synaesthetic 2013-08-07 05:17

I don't upgrade at the generational marks; I upgrade when I can't get acceptable framerates anymore. So... I'll probably get another year out of my GTX 570. :)

Urzu 7 2013-08-07 16:16

What do you guys think about VRAM on GPUs? My card is 3 GB, which is pretty good. For someone who wants to have a very capable gaming PC (without spending $500-$600 or more on GPUs every 2 years), what do you think is a good amount of VRAM to have? I said that when I upgrade my GPU in about a year to a year and a half from now, I'd like a GPU that has at least 4 GB of VRAM, but how much do you think a high amount of VRAM will even matter? It is just like how I found out my i5 will be very good for some years and you don't need a top of the line i7 for PC gaming, can a similar thing be said about GPUs in these days and VRAM?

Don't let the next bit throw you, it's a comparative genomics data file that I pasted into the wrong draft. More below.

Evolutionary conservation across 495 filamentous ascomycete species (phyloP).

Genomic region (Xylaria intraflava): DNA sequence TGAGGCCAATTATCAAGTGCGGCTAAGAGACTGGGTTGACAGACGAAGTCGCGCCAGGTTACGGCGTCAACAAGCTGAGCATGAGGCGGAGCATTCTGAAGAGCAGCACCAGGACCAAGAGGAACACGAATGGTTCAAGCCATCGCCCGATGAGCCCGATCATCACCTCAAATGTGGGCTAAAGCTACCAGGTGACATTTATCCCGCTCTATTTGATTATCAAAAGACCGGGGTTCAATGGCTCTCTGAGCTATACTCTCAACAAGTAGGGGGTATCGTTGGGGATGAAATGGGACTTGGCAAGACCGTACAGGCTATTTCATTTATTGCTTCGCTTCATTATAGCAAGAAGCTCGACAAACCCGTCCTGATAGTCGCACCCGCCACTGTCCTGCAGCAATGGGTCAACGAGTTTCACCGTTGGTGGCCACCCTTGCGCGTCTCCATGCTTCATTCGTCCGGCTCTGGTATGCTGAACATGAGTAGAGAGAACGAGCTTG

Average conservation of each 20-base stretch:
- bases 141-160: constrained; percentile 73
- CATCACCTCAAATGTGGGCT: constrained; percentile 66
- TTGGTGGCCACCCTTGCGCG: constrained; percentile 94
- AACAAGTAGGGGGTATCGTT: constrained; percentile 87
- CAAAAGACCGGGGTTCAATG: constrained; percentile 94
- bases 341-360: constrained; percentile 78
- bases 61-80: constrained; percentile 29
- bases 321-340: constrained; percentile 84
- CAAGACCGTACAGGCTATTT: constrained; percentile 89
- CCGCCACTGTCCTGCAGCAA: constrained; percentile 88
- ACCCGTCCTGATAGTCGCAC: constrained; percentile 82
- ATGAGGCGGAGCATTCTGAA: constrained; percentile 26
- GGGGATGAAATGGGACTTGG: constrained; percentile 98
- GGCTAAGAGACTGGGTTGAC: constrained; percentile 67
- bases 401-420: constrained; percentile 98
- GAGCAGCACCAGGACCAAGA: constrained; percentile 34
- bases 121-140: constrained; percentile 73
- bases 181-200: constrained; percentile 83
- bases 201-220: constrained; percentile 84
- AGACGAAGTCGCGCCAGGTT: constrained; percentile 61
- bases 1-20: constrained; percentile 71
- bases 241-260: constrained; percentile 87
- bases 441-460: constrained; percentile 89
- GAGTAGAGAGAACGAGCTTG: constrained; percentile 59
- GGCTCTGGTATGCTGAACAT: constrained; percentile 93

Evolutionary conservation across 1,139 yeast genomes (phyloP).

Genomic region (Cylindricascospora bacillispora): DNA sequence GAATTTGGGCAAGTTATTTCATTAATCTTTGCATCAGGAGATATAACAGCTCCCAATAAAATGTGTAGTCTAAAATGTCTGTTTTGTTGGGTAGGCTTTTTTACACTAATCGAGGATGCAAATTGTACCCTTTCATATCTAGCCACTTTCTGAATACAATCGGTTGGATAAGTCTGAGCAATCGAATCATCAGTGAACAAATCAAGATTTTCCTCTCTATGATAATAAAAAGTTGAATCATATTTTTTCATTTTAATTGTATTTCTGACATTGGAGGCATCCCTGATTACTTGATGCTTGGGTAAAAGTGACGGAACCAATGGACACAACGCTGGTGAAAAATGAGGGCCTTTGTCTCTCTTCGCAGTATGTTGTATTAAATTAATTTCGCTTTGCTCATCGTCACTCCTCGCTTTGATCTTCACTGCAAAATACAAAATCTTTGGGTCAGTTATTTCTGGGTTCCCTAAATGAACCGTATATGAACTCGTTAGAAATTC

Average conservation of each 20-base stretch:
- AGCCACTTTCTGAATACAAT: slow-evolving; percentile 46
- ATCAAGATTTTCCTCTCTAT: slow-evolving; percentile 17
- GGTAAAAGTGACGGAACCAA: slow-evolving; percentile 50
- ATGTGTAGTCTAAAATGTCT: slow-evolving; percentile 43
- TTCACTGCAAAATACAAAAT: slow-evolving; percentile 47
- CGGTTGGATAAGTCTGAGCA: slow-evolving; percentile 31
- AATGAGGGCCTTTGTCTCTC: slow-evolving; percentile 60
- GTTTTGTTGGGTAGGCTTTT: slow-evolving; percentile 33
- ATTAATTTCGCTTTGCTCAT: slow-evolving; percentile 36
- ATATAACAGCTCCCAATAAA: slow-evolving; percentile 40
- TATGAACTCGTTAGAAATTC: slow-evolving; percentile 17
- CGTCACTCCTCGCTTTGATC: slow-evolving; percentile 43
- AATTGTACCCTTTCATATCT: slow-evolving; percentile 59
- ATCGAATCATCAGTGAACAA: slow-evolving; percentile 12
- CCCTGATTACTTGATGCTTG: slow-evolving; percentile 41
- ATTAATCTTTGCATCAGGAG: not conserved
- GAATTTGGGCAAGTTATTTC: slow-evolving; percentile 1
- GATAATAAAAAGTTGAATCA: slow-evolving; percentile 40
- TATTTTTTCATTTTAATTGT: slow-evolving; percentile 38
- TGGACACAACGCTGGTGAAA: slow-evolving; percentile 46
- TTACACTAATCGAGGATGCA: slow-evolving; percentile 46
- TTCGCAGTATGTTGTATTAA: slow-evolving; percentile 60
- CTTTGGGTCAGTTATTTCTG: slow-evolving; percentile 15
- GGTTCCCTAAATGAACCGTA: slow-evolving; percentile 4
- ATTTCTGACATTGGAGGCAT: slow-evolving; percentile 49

Alchemist007 2013-08-07 18:31

Depends on the resolution you play at. 2GB is plenty for 1080p.

Urzu 7 2013-08-07 19:56

I plan to just stick at 1080p on a single monitor for several years. I'm not gonna try to go for triple monitors, and I see no reason to go to 4k resolution any time soon.

Ramero 2013-08-08 06:37

Unreal Engine start to be left behind, next generation game will be using Frostbite series to making next games.

CnC Generals 2 is currently using Frostbite 2 for graphics and textures.

King Lycan 2013-08-12 13:58

Currently building a 4770k + Crossfire 7950 watercooled rig two 27 1440p Qnix monitors. I might wait for AMD's new 9000 series video cards though.

Urzu 7 2013-08-12 22:41

AMDs 9000 series cards? What about their 8000 series cards? Why jump that?